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Article: Using Android and TOPO Maps

  1. #1
    Join Date
    Nov 2010
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    Default Using Android and TOPO Maps

    Previously, Skatchkins helped me with getting my Asus 1005HA-P Netbook up and running with topo maps and a Garmin 60CSx. I created a image of the CDs/DVDs I needed and loaded a Virtual disc drive to run the discs. Then, I had to attach the GPS via a USB cord and bluetooth tether it to my cell phone to update Google Earth maps. The topo maps were super-imposed onto Google earth.

    The unit worked well, but it lacked in other ways.

    * There was a Lot of software running.
    * Lots of hardware (not to mention a power inverter and cig 12v splitter).
    * There were places where I could got get a cell signal.
    * 1x and EVDO is not a real fast data speed, and is slower over a bluetooth tether.
    * Although the netbook was light, it still needed a bulky mount to secure it to my vehicle.
    * No touch screen. Using the touchpad was tough because it was small.

    I needed a better solution. I scored a 3 month old Motorola Xoom 10.1" android tablet for $275 (non 3G). A bit of research led me to find BackCountry Navigator for Android. The combination of these two items made a world of difference!

    This Xoom only weighs 1.6lbs. I use a RAM Mount windshield mount and it's pretty rock solid. I'm also using and Otterbox hard case. This adds 3/4-lb of weight, but the mount is still rock solid. RAM makes a U-bolt mount. I may use it and attach the mount to the front-passenger grab handle. It would save me some windshield space. However, the Xoom as a real nice camera. Mounting on the windshield would allow me to video record my trek.





    This software allows you to download topo map sections from MyTopo.com and USGS Color Aerials for FREE. When you go offline, just turn on the internal GPS and Back Country Navigator will pull from the maps you downloaded.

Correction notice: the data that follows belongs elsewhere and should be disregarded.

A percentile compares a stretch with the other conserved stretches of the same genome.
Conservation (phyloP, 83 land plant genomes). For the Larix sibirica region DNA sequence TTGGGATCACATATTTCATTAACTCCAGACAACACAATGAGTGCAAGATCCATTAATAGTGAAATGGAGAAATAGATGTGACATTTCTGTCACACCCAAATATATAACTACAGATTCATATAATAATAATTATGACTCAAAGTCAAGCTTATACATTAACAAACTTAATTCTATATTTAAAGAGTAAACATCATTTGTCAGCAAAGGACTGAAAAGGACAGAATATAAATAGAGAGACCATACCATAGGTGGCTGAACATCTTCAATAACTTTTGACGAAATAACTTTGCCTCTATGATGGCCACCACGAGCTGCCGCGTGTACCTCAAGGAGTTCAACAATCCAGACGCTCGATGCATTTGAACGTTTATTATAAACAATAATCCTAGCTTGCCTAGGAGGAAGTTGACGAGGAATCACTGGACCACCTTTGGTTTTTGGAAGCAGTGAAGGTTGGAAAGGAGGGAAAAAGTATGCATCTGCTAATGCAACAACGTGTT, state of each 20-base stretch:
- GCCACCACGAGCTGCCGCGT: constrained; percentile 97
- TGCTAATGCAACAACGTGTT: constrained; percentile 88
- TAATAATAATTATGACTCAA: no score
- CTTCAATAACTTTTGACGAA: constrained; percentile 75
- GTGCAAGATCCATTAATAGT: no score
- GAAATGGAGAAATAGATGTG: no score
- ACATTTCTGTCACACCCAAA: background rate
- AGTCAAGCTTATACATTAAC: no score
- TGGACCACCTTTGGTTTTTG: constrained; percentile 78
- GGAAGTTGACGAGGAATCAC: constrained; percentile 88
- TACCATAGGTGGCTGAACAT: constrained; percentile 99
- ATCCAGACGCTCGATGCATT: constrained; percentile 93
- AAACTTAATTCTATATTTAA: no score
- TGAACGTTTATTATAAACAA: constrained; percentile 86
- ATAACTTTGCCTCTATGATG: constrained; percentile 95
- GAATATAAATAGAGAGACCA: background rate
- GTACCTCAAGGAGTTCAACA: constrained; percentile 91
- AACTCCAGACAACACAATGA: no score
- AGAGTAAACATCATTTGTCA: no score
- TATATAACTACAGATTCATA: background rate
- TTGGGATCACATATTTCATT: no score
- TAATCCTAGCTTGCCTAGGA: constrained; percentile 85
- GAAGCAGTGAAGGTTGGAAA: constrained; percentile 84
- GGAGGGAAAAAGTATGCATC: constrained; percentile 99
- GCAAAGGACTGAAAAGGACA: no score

The Motorola Xoom supports Wifi so downloads can be done using WiFi. It also supports Bluetooth so I can tether via wifi or bluetooth, if necessary. The internal 32GB storage has plenty of room to store downloaded maps.

    Once you're ready to start downloading maps you need to go to Menu and choose "Map Mode". Then, the bottom button reads, "Select Areas for Download".



    A small menu drops from top-center and has the download functions. Drag your finger around the screen to select areas to download. It's OK to allow the boxes to overlap. When it's downloading, it will recognize the area was selected earlier and will skip it. If you need to scroll the map to choose more areas, press the "Select" button to toggle it on/off.

    When you've finished selecting the areas you want to download, press the "Download" button. NOW, make sure you're device is plugged in to power and come back later. WARNING: The maps are large and download takes some time. I suggest you download small blocks of section, one at a time. I was eager so I scrolled all over Arizona and selected the entire state. It took 3 days to download everything. Ok, I was lazy. I didn't want to have to download sections as my need arises. I just wanted everything so I didn't find myself without a topo map.



    When you go offline and are ready to start using the downloaded topos go to the main menu and choose Map Mode, then choose My Location (center). This will place an pointer in the cent of you map and that's where you are. From there, the map will automatically scroll and rotate as you move. If you touch the screen to zoom in/out or just want to scroll around, the software will pause and let you do what you need to. When you're ready to start tracking again, just touch the My Location (center) again. Otherwise, the map will not move and the arrow will travel off the screen when you have traveled outside this map tile.

    You can also choose to record your adventure by clicking the "Record a Track" from the main menu.



    If you are one to record your tracks you can go to the Trip Data folder and save your events or start new trip files. You can also import files and export files, as well. I haven't tried importing GPX or KML files, so I don't know what the will do offline.



    The internal GPS is AMAZING. The fast dual-processor of the Xoom allows for fast and accurate tracking. Here's a video of me with GPS Tracking turned on, me in my 2nd story bedroom, doing a left and right 360 degree pivot. Watch how accurate this thing tracks!